That was the only time there was any issue with cargo size, however, and it was more than enough space for my daughter’s full-size cello and all our gym bags, backpacks and other miscellany of life. And as befitting a fairly long vehicle, there’s very good legroom in the back seats, even with the front seats pushed back:
Notice the central console for the back passengers. Surprisingly, however, no cup holder which was a bit of a problem for my rear passengers. Not sure why a pull-out cup holder wasn’t available as part of the center console design, but perhaps it’s a bit crazy to be worrying about the number and location of cup holders when evaluating a vehicle!
THE DRIVING EXPERIENCE
So let’s talk about the engine and driving experience! The signature edition features Mazda’s peppy Skyactiv-G 2.5T turbo engine, 6 speed with sport mode. 227 horsepower it’s got 310 ft/lb of torque and the I-ACTIVE all wheel drive system, including front and rear stabilizing systems. All those specs summed up: It was surprisingly fun to drive, peppy and nimble, comfortable on mountain roads and capable of easily keeping up with even the most eager highway traffic.
A fairly standard console dash, this highlights one feature of the car that I did find a bit disappointing: the mileage. The CX-9 is rated for 21 city, 27 highway for a combined 23 mpg. As you can see in the above photo, I saw about 22 mpg on average for my combined driving. Peppy, yes, but I’d like to see 10 mpg improvement in fuel efficiency since we’re not going to have $2.00/gal gasoline forever.
The navigation / entertainment system was terrific. Bright, easy to understand, it still offered lots of useful information including distance to destination, projected time of arrival, next turn, and much more:
Except for occasionally when it simply wouldn’t load:
This happened about 10% of the time, and from reading online Mazda discussion boards, this wasn’t just me. There’s some sort of glitch in their system that requires either a different SD Card or a hard system reset. Likely a quick visit to the dealer will produce a fix, but it was a bit odd to occasionally have the nav system offline for an entire 10-15 minute drive.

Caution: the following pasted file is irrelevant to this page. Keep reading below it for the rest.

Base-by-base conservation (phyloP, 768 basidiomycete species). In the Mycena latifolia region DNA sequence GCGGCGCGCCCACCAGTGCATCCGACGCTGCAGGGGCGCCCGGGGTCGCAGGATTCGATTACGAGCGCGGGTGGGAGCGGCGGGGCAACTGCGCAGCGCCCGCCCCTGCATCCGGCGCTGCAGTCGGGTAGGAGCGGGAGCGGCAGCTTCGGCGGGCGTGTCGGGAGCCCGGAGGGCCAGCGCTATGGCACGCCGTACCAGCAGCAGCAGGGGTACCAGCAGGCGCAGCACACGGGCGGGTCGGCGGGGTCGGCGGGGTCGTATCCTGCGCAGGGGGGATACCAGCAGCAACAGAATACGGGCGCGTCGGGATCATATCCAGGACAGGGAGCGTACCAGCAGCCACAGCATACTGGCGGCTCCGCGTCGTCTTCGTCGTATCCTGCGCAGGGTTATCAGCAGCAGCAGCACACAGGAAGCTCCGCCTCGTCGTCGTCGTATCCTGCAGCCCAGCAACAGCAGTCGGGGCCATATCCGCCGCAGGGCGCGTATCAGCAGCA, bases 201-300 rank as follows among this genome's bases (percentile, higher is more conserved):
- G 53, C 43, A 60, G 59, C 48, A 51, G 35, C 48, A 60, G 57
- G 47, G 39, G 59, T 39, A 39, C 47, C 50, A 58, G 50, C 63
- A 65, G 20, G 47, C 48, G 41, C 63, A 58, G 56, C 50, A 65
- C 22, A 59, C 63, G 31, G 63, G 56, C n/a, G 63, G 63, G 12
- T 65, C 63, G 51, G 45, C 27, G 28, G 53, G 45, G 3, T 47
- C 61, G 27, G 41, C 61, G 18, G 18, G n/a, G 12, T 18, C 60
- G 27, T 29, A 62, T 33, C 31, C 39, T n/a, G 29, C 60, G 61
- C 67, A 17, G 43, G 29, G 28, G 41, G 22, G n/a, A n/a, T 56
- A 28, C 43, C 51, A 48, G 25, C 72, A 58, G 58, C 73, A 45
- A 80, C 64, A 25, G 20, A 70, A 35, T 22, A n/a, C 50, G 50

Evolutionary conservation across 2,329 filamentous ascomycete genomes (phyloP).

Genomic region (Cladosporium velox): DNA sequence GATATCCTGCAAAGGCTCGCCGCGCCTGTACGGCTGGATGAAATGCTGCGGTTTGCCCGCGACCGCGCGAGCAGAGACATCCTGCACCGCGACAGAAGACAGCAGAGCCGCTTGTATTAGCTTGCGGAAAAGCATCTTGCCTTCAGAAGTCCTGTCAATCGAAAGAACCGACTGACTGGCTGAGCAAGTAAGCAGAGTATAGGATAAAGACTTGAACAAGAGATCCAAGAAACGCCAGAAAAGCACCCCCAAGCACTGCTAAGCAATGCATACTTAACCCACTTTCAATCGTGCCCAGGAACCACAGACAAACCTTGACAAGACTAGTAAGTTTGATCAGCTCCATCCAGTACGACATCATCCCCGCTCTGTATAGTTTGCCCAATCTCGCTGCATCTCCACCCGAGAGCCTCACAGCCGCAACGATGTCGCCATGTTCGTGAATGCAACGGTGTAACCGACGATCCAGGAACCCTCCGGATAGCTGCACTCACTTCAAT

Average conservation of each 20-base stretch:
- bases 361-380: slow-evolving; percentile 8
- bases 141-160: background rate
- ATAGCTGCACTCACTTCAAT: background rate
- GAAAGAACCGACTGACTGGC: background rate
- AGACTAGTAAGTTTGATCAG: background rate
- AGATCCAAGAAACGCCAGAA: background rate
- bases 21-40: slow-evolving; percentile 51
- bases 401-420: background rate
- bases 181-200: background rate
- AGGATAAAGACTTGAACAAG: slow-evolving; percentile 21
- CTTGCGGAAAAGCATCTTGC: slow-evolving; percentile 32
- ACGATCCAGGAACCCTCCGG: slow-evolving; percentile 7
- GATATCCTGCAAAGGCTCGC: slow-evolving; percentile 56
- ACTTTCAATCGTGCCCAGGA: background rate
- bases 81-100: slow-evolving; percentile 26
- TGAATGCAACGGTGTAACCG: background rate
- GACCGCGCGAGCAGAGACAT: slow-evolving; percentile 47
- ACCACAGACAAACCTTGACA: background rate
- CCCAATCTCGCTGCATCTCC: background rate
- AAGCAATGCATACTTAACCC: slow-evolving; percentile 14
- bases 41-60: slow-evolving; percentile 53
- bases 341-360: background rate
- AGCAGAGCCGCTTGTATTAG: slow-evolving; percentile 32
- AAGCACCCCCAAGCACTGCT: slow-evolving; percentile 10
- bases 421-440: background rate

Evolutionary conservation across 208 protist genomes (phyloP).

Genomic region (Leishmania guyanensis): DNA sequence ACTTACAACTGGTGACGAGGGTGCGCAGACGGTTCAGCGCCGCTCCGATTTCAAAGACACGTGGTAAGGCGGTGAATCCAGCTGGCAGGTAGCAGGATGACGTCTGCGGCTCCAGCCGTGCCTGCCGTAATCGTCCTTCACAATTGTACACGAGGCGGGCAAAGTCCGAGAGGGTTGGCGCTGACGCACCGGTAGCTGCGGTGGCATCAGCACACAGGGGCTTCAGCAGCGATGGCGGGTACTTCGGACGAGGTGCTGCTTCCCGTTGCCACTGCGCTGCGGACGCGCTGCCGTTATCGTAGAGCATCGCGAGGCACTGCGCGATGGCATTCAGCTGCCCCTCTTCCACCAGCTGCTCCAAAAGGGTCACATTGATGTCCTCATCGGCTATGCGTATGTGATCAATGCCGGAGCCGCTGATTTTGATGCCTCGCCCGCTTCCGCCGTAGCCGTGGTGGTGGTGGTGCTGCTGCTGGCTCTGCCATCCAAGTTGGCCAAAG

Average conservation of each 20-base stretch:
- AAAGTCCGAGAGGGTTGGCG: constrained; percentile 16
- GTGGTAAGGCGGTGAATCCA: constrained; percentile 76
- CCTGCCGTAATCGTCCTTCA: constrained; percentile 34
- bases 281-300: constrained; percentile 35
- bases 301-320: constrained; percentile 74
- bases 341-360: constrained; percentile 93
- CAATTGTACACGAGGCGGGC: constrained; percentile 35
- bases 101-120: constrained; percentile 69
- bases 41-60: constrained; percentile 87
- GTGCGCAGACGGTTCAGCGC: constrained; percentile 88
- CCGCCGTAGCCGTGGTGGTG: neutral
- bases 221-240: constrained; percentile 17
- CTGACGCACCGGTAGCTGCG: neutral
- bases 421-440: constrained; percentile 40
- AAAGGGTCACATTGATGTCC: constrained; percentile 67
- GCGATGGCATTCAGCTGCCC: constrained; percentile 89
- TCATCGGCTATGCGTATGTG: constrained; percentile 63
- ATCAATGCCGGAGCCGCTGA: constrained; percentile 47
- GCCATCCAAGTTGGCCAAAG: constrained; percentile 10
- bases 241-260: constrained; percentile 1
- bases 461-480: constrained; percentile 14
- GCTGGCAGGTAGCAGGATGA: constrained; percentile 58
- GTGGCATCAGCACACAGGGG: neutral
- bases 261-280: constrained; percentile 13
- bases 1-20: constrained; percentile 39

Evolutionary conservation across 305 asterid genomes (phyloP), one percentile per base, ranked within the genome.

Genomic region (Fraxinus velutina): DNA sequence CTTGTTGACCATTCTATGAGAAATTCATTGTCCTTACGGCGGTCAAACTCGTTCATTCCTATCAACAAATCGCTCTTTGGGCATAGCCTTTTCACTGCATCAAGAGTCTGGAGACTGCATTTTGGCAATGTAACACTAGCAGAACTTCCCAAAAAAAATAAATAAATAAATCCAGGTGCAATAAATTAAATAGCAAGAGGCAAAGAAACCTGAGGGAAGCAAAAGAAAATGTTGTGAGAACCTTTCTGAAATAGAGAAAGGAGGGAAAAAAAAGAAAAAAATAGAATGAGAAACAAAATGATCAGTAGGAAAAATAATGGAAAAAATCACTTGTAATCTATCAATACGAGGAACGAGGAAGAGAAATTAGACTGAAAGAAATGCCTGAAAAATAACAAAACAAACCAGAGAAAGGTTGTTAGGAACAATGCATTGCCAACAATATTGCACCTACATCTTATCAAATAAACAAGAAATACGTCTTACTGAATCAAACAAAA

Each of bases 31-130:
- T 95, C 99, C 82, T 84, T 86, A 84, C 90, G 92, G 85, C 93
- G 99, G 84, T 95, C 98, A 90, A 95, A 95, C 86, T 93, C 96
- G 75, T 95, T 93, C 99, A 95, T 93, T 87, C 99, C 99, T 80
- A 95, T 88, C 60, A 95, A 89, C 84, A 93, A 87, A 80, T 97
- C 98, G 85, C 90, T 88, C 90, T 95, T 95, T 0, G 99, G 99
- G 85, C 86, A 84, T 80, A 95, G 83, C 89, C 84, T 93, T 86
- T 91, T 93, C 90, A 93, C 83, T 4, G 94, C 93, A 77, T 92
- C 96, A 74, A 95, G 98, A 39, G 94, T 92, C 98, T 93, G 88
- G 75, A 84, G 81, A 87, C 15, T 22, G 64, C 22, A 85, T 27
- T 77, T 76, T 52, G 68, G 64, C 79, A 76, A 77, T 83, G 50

It also took me a while to locate the “lighter” power plug in the CX-9. You can’t quite see it here:
Lighter plug? Why would you need that when it has USB plugs in the center console? Well, radar detectors. Fortunately there is a lone plug and it’s on the right side of the central driver’s console (as I said, you can’t quite see it in the above photo). Perhaps that’s just becoming obsolete, which means the next generation of radar detectors might need a different power source.
SUMMARY: I LIKED IT
Finally, even with the nav system glitch, I really enjoyed driving the CX-9 and got many compliments from other drivers about its exterior design and the luxurious interior. Certainly my children much appreciated the comfortable leather seats, space to spread out, and technology (so we could debate about whose device we’d listen to on the way to school!). Fun to drive, peppy, and great and handling the road, there’s a lot to like in the 2016 Mazda CX-9. Now to get my hands on the smaller CX-5…
Price as configured: $44,915.
Disclaimer: Mazda USA loaned me the CX-9 for a week so I could really get a feel for it and write up my experiences. Darn nice of them, if you ask me!
Great review. Did you happen to take this up into the mountains? I’m wondering how this engine will do during ski season.
I drove it up into the mountains, but not in inclement weather, so not sure how much I can conclude about its ability during the bad roads of ski season…